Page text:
John Stossel

Few of us had heard of Glenn Beck a few years ago. Now the conservative talk-jock is everywhere. His radio show reaches eight million people. He's performing live before sold-out crowds on a comedy tour.

He's had No. 1 bestsellers in both fiction and nonfiction -- plus a new book, "Common Sense: The Case Against an Out-of-Control Government" came out this week.

And now he's host of his own Fox News show, which, even though it airs in the ratings desert of late afternoon, has a bigger audience than every show on the other cable news channels.

Why is he so popular? Beck says it's because he really believes what he says. I don't buy that. Rachel Maddow and Lou Dobbs believe what they say, but their audience is a fraction of Beck's. I hope he's popular because of what he says, like: "Both parties only believe in the power of the party"; "if we get out of people's way, the sky's the limit"; and the answers to our problems "never come from Washington."

Much of the mainstream media despises Beck. "The Daily Show's" Jon Stewart quipped, "Finally, a guy who says what people who aren't thinking are thinking." MSNBC's Keith Olbermann has repeatedly named Beck "worst person in the world," and one of his MSNBC colleagues compared his TV show to watching a "car accident." On "The View," Whoopi Goldberg called him "a lying sack of dog mess."

Some of his critics dislike Beck because they consider him a Republican lapdog, but he attacks both parties. He criticized the Bush administration's spending and bailout of AIG. He says that politicians from both parties are "lying to the people that they're supposed to serve," "flushing our country down the toilet for power" and ignoring the Constitution.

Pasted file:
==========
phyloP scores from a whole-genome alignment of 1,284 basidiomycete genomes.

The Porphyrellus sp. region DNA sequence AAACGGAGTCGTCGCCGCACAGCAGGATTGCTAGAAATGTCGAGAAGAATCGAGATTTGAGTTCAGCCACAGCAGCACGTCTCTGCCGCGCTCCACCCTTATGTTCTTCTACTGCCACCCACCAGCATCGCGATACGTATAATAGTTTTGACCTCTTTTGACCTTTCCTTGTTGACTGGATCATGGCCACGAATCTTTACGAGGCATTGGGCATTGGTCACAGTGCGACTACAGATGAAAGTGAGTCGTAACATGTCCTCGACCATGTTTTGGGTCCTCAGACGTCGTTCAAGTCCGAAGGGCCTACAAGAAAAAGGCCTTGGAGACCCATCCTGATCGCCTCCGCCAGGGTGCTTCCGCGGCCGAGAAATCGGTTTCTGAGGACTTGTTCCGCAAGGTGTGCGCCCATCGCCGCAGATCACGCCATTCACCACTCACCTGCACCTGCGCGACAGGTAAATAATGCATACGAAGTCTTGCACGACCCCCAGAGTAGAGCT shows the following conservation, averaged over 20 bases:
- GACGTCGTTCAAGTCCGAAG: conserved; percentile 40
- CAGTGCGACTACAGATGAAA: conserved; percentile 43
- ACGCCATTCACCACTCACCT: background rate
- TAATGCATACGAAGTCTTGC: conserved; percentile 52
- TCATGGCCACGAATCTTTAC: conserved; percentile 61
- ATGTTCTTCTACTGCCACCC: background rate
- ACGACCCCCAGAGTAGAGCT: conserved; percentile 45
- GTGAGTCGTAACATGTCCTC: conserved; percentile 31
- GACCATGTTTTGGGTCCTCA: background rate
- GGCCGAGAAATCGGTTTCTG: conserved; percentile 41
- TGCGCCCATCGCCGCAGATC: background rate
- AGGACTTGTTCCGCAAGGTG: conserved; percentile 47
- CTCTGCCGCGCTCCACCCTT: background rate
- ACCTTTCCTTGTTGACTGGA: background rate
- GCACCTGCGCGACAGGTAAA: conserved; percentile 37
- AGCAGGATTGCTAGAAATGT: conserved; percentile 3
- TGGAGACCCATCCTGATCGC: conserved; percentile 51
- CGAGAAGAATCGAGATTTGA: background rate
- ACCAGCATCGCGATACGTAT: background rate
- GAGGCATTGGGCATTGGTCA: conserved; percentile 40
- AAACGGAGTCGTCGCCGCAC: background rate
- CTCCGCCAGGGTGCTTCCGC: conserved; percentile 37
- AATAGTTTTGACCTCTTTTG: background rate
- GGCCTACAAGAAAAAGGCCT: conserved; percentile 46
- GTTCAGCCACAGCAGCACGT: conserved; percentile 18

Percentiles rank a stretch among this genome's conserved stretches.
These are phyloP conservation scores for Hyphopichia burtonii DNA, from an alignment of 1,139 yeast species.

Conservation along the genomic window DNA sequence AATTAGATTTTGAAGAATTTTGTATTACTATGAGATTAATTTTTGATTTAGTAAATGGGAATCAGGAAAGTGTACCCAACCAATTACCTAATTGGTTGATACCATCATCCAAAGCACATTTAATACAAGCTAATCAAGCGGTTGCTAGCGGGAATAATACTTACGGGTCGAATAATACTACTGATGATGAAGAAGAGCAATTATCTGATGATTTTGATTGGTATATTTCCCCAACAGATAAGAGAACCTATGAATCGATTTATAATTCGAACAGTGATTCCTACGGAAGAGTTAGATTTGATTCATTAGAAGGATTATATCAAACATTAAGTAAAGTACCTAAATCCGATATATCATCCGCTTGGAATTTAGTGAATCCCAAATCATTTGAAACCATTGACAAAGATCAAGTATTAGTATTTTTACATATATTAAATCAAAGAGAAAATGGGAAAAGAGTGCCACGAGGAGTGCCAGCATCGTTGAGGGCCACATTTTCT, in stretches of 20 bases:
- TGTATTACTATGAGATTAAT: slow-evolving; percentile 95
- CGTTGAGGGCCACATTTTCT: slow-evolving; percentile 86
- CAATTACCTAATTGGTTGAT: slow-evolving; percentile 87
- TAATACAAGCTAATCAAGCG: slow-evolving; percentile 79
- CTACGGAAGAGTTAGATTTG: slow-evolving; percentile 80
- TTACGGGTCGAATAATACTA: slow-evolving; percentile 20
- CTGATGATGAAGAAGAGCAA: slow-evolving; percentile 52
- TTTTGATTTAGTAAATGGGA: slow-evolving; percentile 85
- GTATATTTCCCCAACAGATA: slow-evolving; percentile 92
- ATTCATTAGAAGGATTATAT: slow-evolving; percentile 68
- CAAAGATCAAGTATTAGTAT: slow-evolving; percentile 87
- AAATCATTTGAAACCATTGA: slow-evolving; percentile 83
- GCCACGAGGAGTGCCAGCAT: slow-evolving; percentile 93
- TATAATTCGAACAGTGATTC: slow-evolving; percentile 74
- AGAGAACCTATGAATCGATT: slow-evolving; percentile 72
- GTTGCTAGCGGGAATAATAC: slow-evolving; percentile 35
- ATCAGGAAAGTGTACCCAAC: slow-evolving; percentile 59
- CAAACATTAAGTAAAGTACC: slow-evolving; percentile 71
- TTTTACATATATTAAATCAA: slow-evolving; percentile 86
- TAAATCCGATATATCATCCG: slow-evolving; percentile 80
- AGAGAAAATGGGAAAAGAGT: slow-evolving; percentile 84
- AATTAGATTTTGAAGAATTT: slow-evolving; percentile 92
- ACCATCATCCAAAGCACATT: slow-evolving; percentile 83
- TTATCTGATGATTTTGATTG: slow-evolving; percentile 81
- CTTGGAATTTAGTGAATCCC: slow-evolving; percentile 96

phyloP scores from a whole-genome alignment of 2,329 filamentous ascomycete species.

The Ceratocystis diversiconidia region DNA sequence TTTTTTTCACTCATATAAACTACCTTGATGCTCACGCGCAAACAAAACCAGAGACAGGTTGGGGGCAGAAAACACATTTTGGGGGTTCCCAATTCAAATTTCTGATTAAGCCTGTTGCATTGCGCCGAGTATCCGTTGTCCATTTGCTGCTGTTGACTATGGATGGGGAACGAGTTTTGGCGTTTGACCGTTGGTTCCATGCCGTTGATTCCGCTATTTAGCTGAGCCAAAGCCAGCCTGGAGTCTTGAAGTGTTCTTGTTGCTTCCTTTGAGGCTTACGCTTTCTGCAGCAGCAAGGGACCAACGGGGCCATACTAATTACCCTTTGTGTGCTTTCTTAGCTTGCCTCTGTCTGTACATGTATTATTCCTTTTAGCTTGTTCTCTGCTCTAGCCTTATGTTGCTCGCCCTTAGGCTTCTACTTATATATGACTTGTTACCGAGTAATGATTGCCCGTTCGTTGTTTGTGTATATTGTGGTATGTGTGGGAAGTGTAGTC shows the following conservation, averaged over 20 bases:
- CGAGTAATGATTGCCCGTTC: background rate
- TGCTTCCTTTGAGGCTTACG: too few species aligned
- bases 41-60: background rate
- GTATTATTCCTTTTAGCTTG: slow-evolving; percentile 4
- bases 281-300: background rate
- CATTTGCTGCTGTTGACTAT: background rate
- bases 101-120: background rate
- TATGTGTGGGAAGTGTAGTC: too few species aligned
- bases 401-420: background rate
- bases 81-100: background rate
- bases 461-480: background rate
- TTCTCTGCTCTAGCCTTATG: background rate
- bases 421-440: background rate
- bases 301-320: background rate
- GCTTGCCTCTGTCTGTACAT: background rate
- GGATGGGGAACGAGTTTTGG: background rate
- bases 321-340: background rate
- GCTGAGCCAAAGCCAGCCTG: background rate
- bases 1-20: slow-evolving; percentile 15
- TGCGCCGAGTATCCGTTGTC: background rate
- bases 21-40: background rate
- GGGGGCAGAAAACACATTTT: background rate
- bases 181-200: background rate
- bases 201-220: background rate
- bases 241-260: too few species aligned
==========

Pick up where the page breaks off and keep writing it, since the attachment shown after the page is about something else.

He points to the takeovers of General Motors and AIG as examples of government grabbing power it doesn't legitimately have. "We're giving our freedoms away," Beck says. "The American experiment was about freedom. Freedom to be stupid, freedom to fail, freedom to succeed."

Though Beck is a success now, he struggled for years with serious personal problems. His parents divorced when he was a teenager. "My mother was an alcoholic and a drug addict," he told me when I interviewed him for a "20/20" profile. She later committed suicide.

"When I hit 30, I was going down that same path. I tried for almost two years to stop drinking. I was a jerk. I fired a guy one time for bringing me the wrong kind of pen,"


John Stossel

John Stossel is host of "Stossel" on the Fox Business Network. He's the author of "No They Can't: Why Government Fails, but Individuals Succeed." To find out more about John Stossel, visit his site at >johnstossel.com. To read features by other Creators Syndicate writers and cartoonists, visit the Creators Syndicate Web page at www.creators.com. ©Creators Syndicate